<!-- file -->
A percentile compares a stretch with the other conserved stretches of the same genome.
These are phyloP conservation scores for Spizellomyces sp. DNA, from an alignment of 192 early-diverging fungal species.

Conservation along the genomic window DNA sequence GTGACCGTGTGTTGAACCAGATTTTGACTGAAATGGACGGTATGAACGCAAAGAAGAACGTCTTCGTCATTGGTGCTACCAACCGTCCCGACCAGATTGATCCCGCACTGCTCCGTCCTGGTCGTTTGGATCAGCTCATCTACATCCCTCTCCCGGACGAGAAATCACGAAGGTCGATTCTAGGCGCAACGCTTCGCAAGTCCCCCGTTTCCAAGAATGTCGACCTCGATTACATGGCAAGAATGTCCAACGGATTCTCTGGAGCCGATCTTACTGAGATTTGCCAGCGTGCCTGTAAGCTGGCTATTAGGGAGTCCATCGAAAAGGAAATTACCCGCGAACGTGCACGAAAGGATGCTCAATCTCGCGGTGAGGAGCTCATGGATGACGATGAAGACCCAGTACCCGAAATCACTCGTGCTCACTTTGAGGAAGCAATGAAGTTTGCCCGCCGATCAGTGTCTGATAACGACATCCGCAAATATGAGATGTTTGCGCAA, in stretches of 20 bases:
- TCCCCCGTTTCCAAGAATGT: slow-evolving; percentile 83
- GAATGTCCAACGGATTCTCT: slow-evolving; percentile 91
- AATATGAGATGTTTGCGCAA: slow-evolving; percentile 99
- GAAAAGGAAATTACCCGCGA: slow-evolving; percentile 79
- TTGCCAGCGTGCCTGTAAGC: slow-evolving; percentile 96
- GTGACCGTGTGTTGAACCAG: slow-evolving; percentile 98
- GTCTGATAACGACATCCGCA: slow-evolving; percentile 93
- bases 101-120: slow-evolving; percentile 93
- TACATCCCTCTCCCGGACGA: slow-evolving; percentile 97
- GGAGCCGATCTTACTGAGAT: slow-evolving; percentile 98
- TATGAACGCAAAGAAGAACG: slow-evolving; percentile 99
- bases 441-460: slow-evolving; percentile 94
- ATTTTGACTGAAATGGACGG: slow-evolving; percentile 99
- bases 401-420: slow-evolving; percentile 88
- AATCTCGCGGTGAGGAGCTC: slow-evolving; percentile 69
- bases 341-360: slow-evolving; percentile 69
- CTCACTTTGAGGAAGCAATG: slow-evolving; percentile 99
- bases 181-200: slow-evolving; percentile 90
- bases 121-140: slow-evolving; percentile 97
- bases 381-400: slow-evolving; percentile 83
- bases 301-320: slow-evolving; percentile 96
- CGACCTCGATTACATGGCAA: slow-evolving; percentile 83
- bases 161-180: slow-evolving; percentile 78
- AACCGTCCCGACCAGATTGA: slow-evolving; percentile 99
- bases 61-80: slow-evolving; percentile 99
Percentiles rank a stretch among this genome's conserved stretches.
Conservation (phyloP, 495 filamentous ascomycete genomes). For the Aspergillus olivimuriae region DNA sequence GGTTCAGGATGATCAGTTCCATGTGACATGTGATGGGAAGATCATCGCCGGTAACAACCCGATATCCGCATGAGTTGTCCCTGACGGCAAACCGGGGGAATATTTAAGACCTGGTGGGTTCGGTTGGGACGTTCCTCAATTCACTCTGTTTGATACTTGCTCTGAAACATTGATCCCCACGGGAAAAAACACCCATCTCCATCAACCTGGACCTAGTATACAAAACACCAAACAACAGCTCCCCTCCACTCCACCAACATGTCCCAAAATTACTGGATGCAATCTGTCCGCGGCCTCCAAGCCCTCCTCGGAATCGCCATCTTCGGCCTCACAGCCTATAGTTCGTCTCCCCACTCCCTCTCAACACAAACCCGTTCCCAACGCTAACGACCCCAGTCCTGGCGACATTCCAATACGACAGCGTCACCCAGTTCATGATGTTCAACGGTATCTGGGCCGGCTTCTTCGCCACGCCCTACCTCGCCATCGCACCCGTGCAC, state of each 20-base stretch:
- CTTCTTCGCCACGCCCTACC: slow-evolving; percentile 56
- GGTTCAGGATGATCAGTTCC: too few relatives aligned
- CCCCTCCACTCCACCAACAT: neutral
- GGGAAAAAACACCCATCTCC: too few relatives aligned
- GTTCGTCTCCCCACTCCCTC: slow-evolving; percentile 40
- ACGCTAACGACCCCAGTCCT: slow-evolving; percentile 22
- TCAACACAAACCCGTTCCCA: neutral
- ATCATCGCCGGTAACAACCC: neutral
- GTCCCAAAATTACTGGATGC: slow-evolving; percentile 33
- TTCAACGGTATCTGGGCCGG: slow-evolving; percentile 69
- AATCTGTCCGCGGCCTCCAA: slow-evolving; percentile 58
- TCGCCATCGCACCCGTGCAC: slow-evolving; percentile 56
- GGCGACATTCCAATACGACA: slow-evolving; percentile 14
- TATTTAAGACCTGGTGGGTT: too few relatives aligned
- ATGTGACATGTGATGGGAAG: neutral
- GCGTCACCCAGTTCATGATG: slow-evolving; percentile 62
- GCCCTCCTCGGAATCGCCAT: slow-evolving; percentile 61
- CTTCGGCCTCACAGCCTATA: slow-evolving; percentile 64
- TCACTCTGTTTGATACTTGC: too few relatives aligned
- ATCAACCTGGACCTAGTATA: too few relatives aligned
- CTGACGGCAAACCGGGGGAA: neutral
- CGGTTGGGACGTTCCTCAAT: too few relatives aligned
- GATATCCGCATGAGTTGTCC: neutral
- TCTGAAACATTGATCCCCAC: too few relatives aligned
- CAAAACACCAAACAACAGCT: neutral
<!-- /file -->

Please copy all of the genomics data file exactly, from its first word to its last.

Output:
A percentile compares a stretch with the other conserved stretches of the same genome.
These are phyloP conservation scores for Spizellomyces sp. DNA, from an alignment of 192 early-diverging fungal species.

Conservation along the genomic window DNA sequence GTGACCGTGTGTTGAACCAGATTTTGACTGAAATGGACGGTATGAACGCAAAGAAGAACGTCTTCGTCATTGGTGCTACCAACCGTCCCGACCAGATTGATCCCGCACTGCTCCGTCCTGGTCGTTTGGATCAGCTCATCTACATCCCTCTCCCGGACGAGAAATCACGAAGGTCGATTCTAGGCGCAACGCTTCGCAAGTCCCCCGTTTCCAAGAATGTCGACCTCGATTACATGGCAAGAATGTCCAACGGATTCTCTGGAGCCGATCTTACTGAGATTTGCCAGCGTGCCTGTAAGCTGGCTATTAGGGAGTCCATCGAAAAGGAAATTACCCGCGAACGTGCACGAAAGGATGCTCAATCTCGCGGTGAGGAGCTCATGGATGACGATGAAGACCCAGTACCCGAAATCACTCGTGCTCACTTTGAGGAAGCAATGAAGTTTGCCCGCCGATCAGTGTCTGATAACGACATCCGCAAATATGAGATGTTTGCGCAA, in stretches of 20 bases:
- TCCCCCGTTTCCAAGAATGT: slow-evolving; percentile 83
- GAATGTCCAACGGATTCTCT: slow-evolving; percentile 91
- AATATGAGATGTTTGCGCAA: slow-evolving; percentile 99
- GAAAAGGAAATTACCCGCGA: slow-evolving; percentile 79
- TTGCCAGCGTGCCTGTAAGC: slow-evolving; percentile 96
- GTGACCGTGTGTTGAACCAG: slow-evolving; percentile 98
- GTCTGATAACGACATCCGCA: slow-evolving; percentile 93
- bases 101-120: slow-evolving; percentile 93
- TACATCCCTCTCCCGGACGA: slow-evolving; percentile 97
- GGAGCCGATCTTACTGAGAT: slow-evolving; percentile 98
- TATGAACGCAAAGAAGAACG: slow-evolving; percentile 99
- bases 441-460: slow-evolving; percentile 94
- ATTTTGACTGAAATGGACGG: slow-evolving; percentile 99
- bases 401-420: slow-evolving; percentile 88
- AATCTCGCGGTGAGGAGCTC: slow-evolving; percentile 69
- bases 341-360: slow-evolving; percentile 69
- CTCACTTTGAGGAAGCAATG: slow-evolving; percentile 99
- bases 181-200: slow-evolving; percentile 90
- bases 121-140: slow-evolving; percentile 97
- bases 381-400: slow-evolving; percentile 83
- bases 301-320: slow-evolving; percentile 96
- CGACCTCGATTACATGGCAA: slow-evolving; percentile 83
- bases 161-180: slow-evolving; percentile 78
- AACCGTCCCGACCAGATTGA: slow-evolving; percentile 99
- bases 61-80: slow-evolving; percentile 99
Percentiles rank a stretch among this genome's conserved stretches.
Conservation (phyloP, 495 filamentous ascomycete genomes). For the Aspergillus olivimuriae region DNA sequence GGTTCAGGATGATCAGTTCCATGTGACATGTGATGGGAAGATCATCGCCGGTAACAACCCGATATCCGCATGAGTTGTCCCTGACGGCAAACCGGGGGAATATTTAAGACCTGGTGGGTTCGGTTGGGACGTTCCTCAATTCACTCTGTTTGATACTTGCTCTGAAACATTGATCCCCACGGGAAAAAACACCCATCTCCATCAACCTGGACCTAGTATACAAAACACCAAACAACAGCTCCCCTCCACTCCACCAACATGTCCCAAAATTACTGGATGCAATCTGTCCGCGGCCTCCAAGCCCTCCTCGGAATCGCCATCTTCGGCCTCACAGCCTATAGTTCGTCTCCCCACTCCCTCTCAACACAAACCCGTTCCCAACGCTAACGACCCCAGTCCTGGCGACATTCCAATACGACAGCGTCACCCAGTTCATGATGTTCAACGGTATCTGGGCCGGCTTCTTCGCCACGCCCTACCTCGCCATCGCACCCGTGCAC, state of each 20-base stretch:
- CTTCTTCGCCACGCCCTACC: slow-evolving; percentile 56
- GGTTCAGGATGATCAGTTCC: too few relatives aligned
- CCCCTCCACTCCACCAACAT: neutral
- GGGAAAAAACACCCATCTCC: too few relatives aligned
- GTTCGTCTCCCCACTCCCTC: slow-evolving; percentile 40
- ACGCTAACGACCCCAGTCCT: slow-evolving; percentile 22
- TCAACACAAACCCGTTCCCA: neutral
- ATCATCGCCGGTAACAACCC: neutral
- GTCCCAAAATTACTGGATGC: slow-evolving; percentile 33
- TTCAACGGTATCTGGGCCGG: slow-evolving; percentile 69
- AATCTGTCCGCGGCCTCCAA: slow-evolving; percentile 58
- TCGCCATCGCACCCGTGCAC: slow-evolving; percentile 56
- GGCGACATTCCAATACGACA: slow-evolving; percentile 14
- TATTTAAGACCTGGTGGGTT: too few relatives aligned
- ATGTGACATGTGATGGGAAG: neutral
- GCGTCACCCAGTTCATGATG: slow-evolving; percentile 62
- GCCCTCCTCGGAATCGCCAT: slow-evolving; percentile 61
- CTTCGGCCTCACAGCCTATA: slow-evolving; percentile 64
- TCACTCTGTTTGATACTTGC: too few relatives aligned
- ATCAACCTGGACCTAGTATA: too few relatives aligned
- CTGACGGCAAACCGGGGGAA: neutral
- CGGTTGGGACGTTCCTCAAT: too few relatives aligned
- GATATCCGCATGAGTTGTCC: neutral
- TCTGAAACATTGATCCCCAC: too few relatives aligned
- CAAAACACCAAACAACAGCT: neutral